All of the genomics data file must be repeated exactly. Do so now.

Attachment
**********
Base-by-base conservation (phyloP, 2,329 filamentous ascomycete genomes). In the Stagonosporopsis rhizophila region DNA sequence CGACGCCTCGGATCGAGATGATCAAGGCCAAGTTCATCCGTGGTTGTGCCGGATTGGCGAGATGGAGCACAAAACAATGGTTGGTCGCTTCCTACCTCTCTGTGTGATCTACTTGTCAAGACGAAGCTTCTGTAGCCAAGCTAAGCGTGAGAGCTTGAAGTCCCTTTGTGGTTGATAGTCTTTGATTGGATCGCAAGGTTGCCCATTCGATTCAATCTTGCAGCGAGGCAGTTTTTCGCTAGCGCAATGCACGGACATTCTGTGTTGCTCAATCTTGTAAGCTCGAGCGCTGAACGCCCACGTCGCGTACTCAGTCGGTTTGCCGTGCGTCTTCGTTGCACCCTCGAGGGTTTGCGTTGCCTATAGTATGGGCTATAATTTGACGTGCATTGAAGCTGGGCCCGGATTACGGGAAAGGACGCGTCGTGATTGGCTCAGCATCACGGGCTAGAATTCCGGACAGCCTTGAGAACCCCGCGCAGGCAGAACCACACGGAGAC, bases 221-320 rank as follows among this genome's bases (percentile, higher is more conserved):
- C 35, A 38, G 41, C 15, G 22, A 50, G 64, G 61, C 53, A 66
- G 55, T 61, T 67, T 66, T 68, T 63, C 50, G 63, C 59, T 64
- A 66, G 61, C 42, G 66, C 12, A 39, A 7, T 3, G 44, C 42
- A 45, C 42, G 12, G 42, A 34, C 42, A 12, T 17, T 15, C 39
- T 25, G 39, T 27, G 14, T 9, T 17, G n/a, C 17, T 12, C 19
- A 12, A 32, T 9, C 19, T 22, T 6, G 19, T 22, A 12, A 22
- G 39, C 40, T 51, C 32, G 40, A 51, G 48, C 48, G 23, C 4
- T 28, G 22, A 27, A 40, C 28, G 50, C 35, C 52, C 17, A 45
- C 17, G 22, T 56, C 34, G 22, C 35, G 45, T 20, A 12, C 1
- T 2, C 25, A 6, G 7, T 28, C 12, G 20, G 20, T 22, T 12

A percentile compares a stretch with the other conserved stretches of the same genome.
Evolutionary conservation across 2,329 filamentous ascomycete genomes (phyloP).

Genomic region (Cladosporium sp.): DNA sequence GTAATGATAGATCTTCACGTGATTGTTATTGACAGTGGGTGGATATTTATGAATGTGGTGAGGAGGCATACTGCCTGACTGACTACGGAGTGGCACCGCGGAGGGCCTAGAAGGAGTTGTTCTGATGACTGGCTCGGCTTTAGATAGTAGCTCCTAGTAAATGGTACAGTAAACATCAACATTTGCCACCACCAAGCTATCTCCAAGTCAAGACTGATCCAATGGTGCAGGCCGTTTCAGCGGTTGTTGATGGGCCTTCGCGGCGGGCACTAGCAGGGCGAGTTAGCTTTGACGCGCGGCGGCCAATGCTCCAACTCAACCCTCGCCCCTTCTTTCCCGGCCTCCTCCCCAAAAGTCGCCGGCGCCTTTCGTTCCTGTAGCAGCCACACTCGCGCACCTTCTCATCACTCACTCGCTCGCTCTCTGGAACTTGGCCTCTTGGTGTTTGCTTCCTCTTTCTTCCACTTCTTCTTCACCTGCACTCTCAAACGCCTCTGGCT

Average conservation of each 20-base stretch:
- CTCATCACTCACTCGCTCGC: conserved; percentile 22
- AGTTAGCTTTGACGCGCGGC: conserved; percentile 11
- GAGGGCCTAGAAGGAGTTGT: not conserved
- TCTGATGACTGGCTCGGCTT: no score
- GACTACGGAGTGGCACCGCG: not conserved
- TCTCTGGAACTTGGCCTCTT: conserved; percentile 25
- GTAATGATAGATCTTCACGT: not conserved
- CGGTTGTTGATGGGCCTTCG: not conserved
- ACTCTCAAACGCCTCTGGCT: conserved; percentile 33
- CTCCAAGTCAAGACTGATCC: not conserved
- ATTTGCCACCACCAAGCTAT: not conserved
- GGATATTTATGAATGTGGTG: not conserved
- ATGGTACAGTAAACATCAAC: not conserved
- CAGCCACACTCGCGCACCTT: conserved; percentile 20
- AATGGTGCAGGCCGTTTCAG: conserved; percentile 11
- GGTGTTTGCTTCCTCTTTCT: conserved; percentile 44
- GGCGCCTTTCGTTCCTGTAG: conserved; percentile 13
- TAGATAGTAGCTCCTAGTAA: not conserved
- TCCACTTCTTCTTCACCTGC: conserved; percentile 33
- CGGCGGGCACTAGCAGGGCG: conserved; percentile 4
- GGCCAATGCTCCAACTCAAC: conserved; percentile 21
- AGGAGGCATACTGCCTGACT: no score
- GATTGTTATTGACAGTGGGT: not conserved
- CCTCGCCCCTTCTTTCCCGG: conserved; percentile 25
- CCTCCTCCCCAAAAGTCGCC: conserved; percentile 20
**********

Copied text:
Base-by-base conservation (phyloP, 2,329 filamentous ascomycete genomes). In the Stagonosporopsis rhizophila region DNA sequence CGACGCCTCGGATCGAGATGATCAAGGCCAAGTTCATCCGTGGTTGTGCCGGATTGGCGAGATGGAGCACAAAACAATGGTTGGTCGCTTCCTACCTCTCTGTGTGATCTACTTGTCAAGACGAAGCTTCTGTAGCCAAGCTAAGCGTGAGAGCTTGAAGTCCCTTTGTGGTTGATAGTCTTTGATTGGATCGCAAGGTTGCCCATTCGATTCAATCTTGCAGCGAGGCAGTTTTTCGCTAGCGCAATGCACGGACATTCTGTGTTGCTCAATCTTGTAAGCTCGAGCGCTGAACGCCCACGTCGCGTACTCAGTCGGTTTGCCGTGCGTCTTCGTTGCACCCTCGAGGGTTTGCGTTGCCTATAGTATGGGCTATAATTTGACGTGCATTGAAGCTGGGCCCGGATTACGGGAAAGGACGCGTCGTGATTGGCTCAGCATCACGGGCTAGAATTCCGGACAGCCTTGAGAACCCCGCGCAGGCAGAACCACACGGAGAC, bases 221-320 rank as follows among this genome's bases (percentile, higher is more conserved):
- C 35, A 38, G 41, C 15, G 22, A 50, G 64, G 61, C 53, A 66
- G 55, T 61, T 67, T 66, T 68, T 63, C 50, G 63, C 59, T 64
- A 66, G 61, C 42, G 66, C 12, A 39, A 7, T 3, G 44, C 42
- A 45, C 42, G 12, G 42, A 34, C 42, A 12, T 17, T 15, C 39
- T 25, G 39, T 27, G 14, T 9, T 17, G n/a, C 17, T 12, C 19
- A 12, A 32, T 9, C 19, T 22, T 6, G 19, T 22, A 12, A 22
- G 39, C 40, T 51, C 32, G 40, A 51, G 48, C 48, G 23, C 4
- T 28, G 22, A 27, A 40, C 28, G 50, C 35, C 52, C 17, A 45
- C 17, G 22, T 56, C 34, G 22, C 35, G 45, T 20, A 12, C 1
- T 2, C 25, A 6, G 7, T 28, C 12, G 20, G 20, T 22, T 12

A percentile compares a stretch with the other conserved stretches of the same genome.
Evolutionary conservation across 2,329 filamentous ascomycete genomes (phyloP).

Genomic region (Cladosporium sp.): DNA sequence GTAATGATAGATCTTCACGTGATTGTTATTGACAGTGGGTGGATATTTATGAATGTGGTGAGGAGGCATACTGCCTGACTGACTACGGAGTGGCACCGCGGAGGGCCTAGAAGGAGTTGTTCTGATGACTGGCTCGGCTTTAGATAGTAGCTCCTAGTAAATGGTACAGTAAACATCAACATTTGCCACCACCAAGCTATCTCCAAGTCAAGACTGATCCAATGGTGCAGGCCGTTTCAGCGGTTGTTGATGGGCCTTCGCGGCGGGCACTAGCAGGGCGAGTTAGCTTTGACGCGCGGCGGCCAATGCTCCAACTCAACCCTCGCCCCTTCTTTCCCGGCCTCCTCCCCAAAAGTCGCCGGCGCCTTTCGTTCCTGTAGCAGCCACACTCGCGCACCTTCTCATCACTCACTCGCTCGCTCTCTGGAACTTGGCCTCTTGGTGTTTGCTTCCTCTTTCTTCCACTTCTTCTTCACCTGCACTCTCAAACGCCTCTGGCT

Average conservation of each 20-base stretch:
- CTCATCACTCACTCGCTCGC: conserved; percentile 22
- AGTTAGCTTTGACGCGCGGC: conserved; percentile 11
- GAGGGCCTAGAAGGAGTTGT: not conserved
- TCTGATGACTGGCTCGGCTT: no score
- GACTACGGAGTGGCACCGCG: not conserved
- TCTCTGGAACTTGGCCTCTT: conserved; percentile 25
- GTAATGATAGATCTTCACGT: not conserved
- CGGTTGTTGATGGGCCTTCG: not conserved
- ACTCTCAAACGCCTCTGGCT: conserved; percentile 33
- CTCCAAGTCAAGACTGATCC: not conserved
- ATTTGCCACCACCAAGCTAT: not conserved
- GGATATTTATGAATGTGGTG: not conserved
- ATGGTACAGTAAACATCAAC: not conserved
- CAGCCACACTCGCGCACCTT: conserved; percentile 20
- AATGGTGCAGGCCGTTTCAG: conserved; percentile 11
- GGTGTTTGCTTCCTCTTTCT: conserved; percentile 44
- GGCGCCTTTCGTTCCTGTAG: conserved; percentile 13
- TAGATAGTAGCTCCTAGTAA: not conserved
- TCCACTTCTTCTTCACCTGC: conserved; percentile 33
- CGGCGGGCACTAGCAGGGCG: conserved; percentile 4
- GGCCAATGCTCCAACTCAAC: conserved; percentile 21
- AGGAGGCATACTGCCTGACT: no score
- GATTGTTATTGACAGTGGGT: not conserved
- CCTCGCCCCTTCTTTCCCGG: conserved; percentile 25
- CCTCCTCCCCAAAAGTCGCC: conserved; percentile 20